More Than A Corset, The Lovely Layers Of Corsetry

One of the things that make corsets so wonderful was what lay beneath it… No, not (just!) the lady, but her other unmentionables!

For practical reasons, a simple shift or chemise was worn beneath a corset, lessening the necessity for washing the corset as well as keeping the corset from rubbing against the skin. (The word “slip” wouldn’t readily appear until the 1910s.) Chemises and shifts with boning, stays, and padding were also available for those who did not opt to wear a corset. Shorter shifts were often called shirts, and these were often paired or even sewn together with drawers or bloomer — then often called “combination” undergarments. Bloomers became a necessity when the cage skirts became the rage.

Shifts, chemises, shirts and bloomers were most often cotton, percale and muslin, or a very sheer batiste linen. Perhaps with a bit of lace adorning it — if the lady could afford it. Even if very simple shifts, these are far  more lovely, in my opinion, than the “tubes” or “liners” worn beneath corsets today.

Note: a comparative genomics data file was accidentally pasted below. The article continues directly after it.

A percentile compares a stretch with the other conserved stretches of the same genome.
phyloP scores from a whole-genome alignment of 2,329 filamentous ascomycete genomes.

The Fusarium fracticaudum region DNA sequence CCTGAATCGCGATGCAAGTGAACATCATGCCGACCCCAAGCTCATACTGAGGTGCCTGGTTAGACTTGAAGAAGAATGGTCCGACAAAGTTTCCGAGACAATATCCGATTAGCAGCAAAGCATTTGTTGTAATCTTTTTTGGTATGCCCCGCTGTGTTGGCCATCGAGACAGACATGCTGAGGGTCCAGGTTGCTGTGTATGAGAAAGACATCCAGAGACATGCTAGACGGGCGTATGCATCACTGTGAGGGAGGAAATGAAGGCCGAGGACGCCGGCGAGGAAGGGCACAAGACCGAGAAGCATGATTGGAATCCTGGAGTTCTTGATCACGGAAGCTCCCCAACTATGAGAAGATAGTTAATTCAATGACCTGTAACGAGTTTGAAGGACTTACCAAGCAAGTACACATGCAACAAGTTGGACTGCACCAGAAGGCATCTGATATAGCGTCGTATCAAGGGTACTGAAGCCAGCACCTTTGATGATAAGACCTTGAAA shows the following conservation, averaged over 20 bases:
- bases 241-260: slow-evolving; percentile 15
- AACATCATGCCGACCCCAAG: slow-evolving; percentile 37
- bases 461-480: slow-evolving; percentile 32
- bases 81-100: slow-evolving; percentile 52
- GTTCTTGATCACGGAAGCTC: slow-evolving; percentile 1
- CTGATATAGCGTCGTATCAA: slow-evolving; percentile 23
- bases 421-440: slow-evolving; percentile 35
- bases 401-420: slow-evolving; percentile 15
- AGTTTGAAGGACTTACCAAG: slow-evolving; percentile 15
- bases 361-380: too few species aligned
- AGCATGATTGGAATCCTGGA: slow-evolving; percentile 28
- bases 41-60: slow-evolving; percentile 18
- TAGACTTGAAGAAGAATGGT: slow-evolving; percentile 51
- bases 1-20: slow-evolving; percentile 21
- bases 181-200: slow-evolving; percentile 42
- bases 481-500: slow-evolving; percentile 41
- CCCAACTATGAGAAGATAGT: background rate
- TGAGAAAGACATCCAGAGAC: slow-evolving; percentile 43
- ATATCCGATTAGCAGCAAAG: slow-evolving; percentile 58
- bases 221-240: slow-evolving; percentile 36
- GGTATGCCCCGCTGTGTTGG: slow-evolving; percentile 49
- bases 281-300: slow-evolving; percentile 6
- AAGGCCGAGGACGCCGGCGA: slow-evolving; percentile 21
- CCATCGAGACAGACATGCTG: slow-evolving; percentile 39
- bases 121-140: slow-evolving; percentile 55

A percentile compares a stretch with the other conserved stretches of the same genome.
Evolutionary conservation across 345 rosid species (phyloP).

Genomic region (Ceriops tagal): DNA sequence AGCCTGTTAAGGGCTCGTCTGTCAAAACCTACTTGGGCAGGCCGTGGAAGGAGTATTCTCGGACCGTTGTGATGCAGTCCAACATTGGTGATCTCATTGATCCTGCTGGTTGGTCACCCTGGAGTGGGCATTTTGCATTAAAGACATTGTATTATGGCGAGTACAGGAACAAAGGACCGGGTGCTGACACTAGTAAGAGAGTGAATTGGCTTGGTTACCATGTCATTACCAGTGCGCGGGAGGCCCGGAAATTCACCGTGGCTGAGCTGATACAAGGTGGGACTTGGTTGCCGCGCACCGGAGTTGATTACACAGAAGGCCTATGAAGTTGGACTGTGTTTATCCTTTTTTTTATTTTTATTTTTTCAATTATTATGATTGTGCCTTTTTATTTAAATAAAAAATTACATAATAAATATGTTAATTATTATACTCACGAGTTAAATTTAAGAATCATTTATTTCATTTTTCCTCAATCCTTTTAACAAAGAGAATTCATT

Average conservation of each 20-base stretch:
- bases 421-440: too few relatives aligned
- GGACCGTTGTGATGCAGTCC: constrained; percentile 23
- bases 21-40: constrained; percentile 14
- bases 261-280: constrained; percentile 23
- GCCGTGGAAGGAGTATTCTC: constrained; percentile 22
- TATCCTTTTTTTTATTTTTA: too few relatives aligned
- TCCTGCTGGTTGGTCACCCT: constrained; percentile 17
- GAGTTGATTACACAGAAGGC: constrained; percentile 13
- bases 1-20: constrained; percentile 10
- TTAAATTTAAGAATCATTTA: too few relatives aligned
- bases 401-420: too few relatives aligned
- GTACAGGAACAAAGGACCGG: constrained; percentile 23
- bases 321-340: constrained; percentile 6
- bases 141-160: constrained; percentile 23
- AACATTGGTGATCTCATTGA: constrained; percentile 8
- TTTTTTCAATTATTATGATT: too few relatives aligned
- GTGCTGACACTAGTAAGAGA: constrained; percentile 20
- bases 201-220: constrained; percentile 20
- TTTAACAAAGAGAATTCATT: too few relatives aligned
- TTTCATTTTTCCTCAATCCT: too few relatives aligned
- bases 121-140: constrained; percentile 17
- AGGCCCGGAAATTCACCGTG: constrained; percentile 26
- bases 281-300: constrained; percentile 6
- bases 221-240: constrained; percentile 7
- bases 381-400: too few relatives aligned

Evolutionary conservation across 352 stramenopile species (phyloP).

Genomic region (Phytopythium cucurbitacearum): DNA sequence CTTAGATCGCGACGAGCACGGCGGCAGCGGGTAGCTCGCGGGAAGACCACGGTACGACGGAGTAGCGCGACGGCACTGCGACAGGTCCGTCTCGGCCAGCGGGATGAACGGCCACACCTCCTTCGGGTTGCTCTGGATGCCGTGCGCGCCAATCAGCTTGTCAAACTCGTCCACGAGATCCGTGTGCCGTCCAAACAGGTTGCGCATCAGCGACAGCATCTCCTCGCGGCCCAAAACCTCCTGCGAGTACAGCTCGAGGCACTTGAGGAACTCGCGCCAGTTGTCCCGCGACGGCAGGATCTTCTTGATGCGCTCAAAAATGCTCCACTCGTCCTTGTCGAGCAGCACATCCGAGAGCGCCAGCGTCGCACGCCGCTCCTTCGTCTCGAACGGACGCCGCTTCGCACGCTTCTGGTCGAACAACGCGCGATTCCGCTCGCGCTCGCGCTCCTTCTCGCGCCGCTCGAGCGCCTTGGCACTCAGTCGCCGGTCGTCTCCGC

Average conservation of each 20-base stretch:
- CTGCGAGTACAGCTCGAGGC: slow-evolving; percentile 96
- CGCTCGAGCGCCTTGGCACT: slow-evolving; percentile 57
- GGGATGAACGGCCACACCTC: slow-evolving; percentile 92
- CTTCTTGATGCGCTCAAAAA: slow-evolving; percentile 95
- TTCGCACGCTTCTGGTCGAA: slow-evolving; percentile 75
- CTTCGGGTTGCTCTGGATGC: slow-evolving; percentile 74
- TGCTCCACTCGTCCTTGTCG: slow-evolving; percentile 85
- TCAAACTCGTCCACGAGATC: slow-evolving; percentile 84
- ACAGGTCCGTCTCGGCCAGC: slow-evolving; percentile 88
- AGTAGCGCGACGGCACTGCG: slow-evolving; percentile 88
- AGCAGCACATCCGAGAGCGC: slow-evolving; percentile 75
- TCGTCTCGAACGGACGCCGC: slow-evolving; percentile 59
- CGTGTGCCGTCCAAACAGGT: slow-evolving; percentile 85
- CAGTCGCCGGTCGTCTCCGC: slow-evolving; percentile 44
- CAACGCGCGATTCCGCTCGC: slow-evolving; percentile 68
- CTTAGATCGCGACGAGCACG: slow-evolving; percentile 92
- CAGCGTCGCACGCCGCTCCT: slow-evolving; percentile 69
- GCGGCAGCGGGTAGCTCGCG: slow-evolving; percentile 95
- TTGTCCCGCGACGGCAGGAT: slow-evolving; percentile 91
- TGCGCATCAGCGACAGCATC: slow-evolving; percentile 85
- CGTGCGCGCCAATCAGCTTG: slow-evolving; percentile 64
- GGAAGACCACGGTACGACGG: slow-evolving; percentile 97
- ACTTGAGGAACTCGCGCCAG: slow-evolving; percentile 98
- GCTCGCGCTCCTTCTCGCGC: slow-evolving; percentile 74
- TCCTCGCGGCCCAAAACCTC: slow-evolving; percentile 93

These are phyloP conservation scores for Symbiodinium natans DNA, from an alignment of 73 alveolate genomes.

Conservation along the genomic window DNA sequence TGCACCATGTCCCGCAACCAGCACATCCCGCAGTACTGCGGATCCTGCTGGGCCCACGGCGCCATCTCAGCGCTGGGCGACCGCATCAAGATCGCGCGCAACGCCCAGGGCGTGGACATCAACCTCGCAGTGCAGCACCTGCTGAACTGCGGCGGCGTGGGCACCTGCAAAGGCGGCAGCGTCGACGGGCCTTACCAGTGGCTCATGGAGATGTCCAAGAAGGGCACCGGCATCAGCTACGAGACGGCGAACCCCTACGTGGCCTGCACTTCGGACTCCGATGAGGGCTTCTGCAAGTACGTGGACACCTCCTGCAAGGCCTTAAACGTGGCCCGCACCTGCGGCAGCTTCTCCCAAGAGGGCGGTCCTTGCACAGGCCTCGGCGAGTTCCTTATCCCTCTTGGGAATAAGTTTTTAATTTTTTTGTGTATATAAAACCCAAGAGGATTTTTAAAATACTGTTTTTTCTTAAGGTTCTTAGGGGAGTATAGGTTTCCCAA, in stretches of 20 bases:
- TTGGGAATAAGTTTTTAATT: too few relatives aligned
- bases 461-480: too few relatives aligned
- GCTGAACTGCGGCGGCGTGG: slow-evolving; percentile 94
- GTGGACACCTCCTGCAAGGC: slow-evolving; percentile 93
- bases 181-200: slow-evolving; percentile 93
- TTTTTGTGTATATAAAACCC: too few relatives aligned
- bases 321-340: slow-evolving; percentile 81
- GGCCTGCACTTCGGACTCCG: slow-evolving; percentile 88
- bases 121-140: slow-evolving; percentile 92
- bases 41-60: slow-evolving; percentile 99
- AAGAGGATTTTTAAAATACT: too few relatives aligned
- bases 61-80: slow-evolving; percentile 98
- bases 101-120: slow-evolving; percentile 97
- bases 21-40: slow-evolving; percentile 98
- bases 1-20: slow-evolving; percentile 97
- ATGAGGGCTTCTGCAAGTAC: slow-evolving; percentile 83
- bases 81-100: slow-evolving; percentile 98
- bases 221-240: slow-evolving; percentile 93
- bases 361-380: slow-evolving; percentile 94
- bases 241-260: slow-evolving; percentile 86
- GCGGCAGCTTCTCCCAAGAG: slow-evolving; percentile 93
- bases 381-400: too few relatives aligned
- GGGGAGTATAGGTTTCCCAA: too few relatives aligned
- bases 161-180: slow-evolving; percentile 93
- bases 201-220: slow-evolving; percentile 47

But, of course, some were so laden with lace, at least in the right places, the corset nearly seemed to ooze it. The lacy bits which frothed over the corset or were called lappets. (Although the corsets themselves often had lace at the bodice as well; in this photo it is hard to tell…)

Of course, what went over a corset could also be lovely too. These pretty but practical pieces of lingerie also protected a corset from wear. Those “tops” which covered the bodice were once called corset covers, under-waists, petticoat bodices, or cache-corsets; the forerunners of the today’s camisole.

And then the petticoats, layers of them usually, went over the corset as well. Some of these were “layers”, and others actually provided shaping, with bustles, hoops and cages.

Things would change in the Edwardian period, and more again in the era of the Flapper; but that’s another post.

Ah, but once there were so many lovely layers to slowly peel away… The literal layers revealing not only her figure but representing the figurative ones of a woman’s mysteries.

I find myself more than a bit wistful, wishing contemporary corsetiers offered such accoutrement. Corset Connection has a lovely contemporary version, Fairy Gothmother has some pretty blouses to go with corsets, and Somnia Romantica by Marjolein Turin has this stunning corset cover in black… But that’s about it unless you go with those who make period pieces.

Images: Top photo from Pour Lire a Deux, 1936; a vintage photo from my old pc files; other drawn images from Ageless Patterns, where you can find authentic old patterns.

Leave a Reply

Your email address will not be published. Required fields are marked *